From the Fall 2010 Conservationist for Kids
By Gina Jack and Michael Schiavone
To help turkeys survive and thrive, we needed to understand how they live, what they eat, what eats them, and why their populations rise or fall.
Wildlife managers use science to understand the threats that wildlife face: loss of habitat, poor habitat quality, disease, predators, weather, and more. They study animals and their habitats to understand what they require to survive, why their populations change over time, and how they can help wildlife overcome threats. They use the data they gather to make wise choices to help wildlife. The wildlife they help may be rare, common, or overabundant (too many). What they learn helps them to keep wildlife populations at a level that their local habitat can support.
This information was essential to the wildlife managers who worked to restore turkeys to New York State. It helps today's wildlife managers ensure that turkey populations are healthy now and in the future.
How we study turkeys
Bands are sometimes placed on a bird's leg. Each band has a unique identification number, like a name tag. When a band is found and reported or "called in," biologists get information about the bird it came from, starting with where and when it was banded and where and when the band was found. Sometimes people find the carcasses (dead bodies) of birds killed by predators or hit by cars and call in the band. Every year more than 100,000 hunters harvest more than 35,000 turkeys. When hunters harvest turkeys, they must report each one to DEC. This information, along with reports of birds with leg bands, helps biologists better manage the turkey population.
Satellite transmitters allow biologists to follow an animal's movements when they are out of sight. With radio or satellite transmitters, researchers can learn how long turkeys survive, or track a hen to a nest to learn about the fate of her eggs or poults.
What have wildlife managers learned about turkeys?
The dense forests of the 1600s were not the best turkey habitat. People who study turkeys learned that a mix of woodlands with nearby old fields and crop fields offer turkeys more variety, with appropriate areas for nesting, feeding, raising young, and roosting in trees. Where this combination of habitat types is found, turkey populations flourish.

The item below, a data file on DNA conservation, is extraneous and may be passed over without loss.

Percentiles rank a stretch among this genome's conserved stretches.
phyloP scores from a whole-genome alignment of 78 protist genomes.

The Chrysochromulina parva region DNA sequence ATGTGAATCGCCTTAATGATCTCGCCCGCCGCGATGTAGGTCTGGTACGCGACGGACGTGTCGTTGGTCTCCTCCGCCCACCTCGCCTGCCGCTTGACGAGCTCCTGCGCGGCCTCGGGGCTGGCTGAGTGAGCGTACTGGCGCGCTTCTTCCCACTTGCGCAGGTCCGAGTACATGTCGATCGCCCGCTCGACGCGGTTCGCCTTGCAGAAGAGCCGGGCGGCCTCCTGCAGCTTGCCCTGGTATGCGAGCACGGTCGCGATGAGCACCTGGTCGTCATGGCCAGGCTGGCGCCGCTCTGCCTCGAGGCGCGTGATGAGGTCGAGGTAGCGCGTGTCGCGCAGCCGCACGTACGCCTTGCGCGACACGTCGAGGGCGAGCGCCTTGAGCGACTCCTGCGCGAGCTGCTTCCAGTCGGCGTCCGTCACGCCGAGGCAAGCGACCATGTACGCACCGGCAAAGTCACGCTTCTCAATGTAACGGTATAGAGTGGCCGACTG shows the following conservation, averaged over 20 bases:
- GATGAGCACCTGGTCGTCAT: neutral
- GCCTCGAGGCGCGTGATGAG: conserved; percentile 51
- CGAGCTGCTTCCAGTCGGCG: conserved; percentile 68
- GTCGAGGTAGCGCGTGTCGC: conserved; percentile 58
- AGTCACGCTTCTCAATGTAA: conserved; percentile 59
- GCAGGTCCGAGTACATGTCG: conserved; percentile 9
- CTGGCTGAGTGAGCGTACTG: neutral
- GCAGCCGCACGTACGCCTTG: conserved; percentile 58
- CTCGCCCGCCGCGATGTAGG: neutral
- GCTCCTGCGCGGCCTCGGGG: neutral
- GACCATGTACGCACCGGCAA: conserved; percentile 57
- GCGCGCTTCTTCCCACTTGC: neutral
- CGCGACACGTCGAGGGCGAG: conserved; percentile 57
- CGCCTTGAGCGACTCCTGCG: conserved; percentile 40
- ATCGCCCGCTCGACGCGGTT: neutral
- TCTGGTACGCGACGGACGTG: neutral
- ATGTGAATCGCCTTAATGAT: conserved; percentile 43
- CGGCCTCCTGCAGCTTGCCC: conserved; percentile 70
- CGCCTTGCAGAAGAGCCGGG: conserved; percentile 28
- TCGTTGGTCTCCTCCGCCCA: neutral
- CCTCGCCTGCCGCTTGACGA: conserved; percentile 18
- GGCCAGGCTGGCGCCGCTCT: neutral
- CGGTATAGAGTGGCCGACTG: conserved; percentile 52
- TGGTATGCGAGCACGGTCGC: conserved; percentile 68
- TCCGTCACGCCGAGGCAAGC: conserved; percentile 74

Other than humans, the greatest threats to turkey survival today are predation and weather. Raccoons, skunks, and opossums are experts at sniffing out and eating turkey eggs. If the eggs survive and hatch, the young poults might be caught by a variety of predators, including hawks and foxes. Cold, wet weather in spring and summer make it hard for poults to stay warm, and some die of hypothermia when their body temperature falls too low.
Even though adults are large and can run and fly quickly, they can be killed by predators such as coyotes. Add to this the challenge of trying to survive a cold, snowy winter, and you quickly realize that it's tough out there for a turkey!
While turkeys are now common in New York State, upland sandpiper populations are falling as the grassland habitat they depend upon disappears. Their population today is less than half of what it was 20 years ago. DEC is working with Audubon New York to encourage landowners to protect upland sandpipers and other grassland birds by preserving and improving their habitats. With the help of concerned people, grassland habitats and the wildlife that depend upon them will survive. [photo of upland sandpiper]
Paying for Wildlife Conservation
Most of the money for wildlife improvement projects in New York State comes from the sale of hunting, fishing, and trapping licenses, and from the federal government. Money from license sales goes into a special account called the Conservation Fund. It is used for helping all kinds of wildlife, such as butterflies, bears and eagles.
In 1937, Congress passed a law that guaranteed funding to states for wildlife conservation. The Federal Aid in Wildlife Restoration Act says that anyone who buys guns, ammunition or archery equipment must pay a special tax. This money is given to the states to help them manage wildlife populations and the habitats they depend upon. This money makes it possible for states to plan and carry out important wildlife conservation projects.
These federal funds have been used for many projects-the care of lands set aside for wildlife habitat; research on specific species such as turkeys, grouse, songbirds, deer and bats; restoring species like eagles and falcons-to name just a few. Since the start of the program, New York State has received more than $150 million.
Turkey Tidbits: Turkeys are the largest and most popular game bird in New York State. Wild turkeys can fly 40 to 55 miles per hour, and they can run more than 12 miles per hour. They can even swim!
Toms or Gobblers
Adult males (at least 2 years old)
Reach 17 to 20 pounds
Feathers are very dark; head featherless with white, blue and red skin
Have beards under their chins and spurs on the backs of their legs
Sound is a "gobble"
Adult females (at least 2 years old)
Reach 10 to 13 pounds
Feathers are brown; head with few feathers and blue-grey skin
Make yelp, cluck and purr sounds
Young males or females (up to 6 months old)
From about 6 months old until they become adults, males are called jakes, and females are called jennies.
Sounds include peep, purr and putt.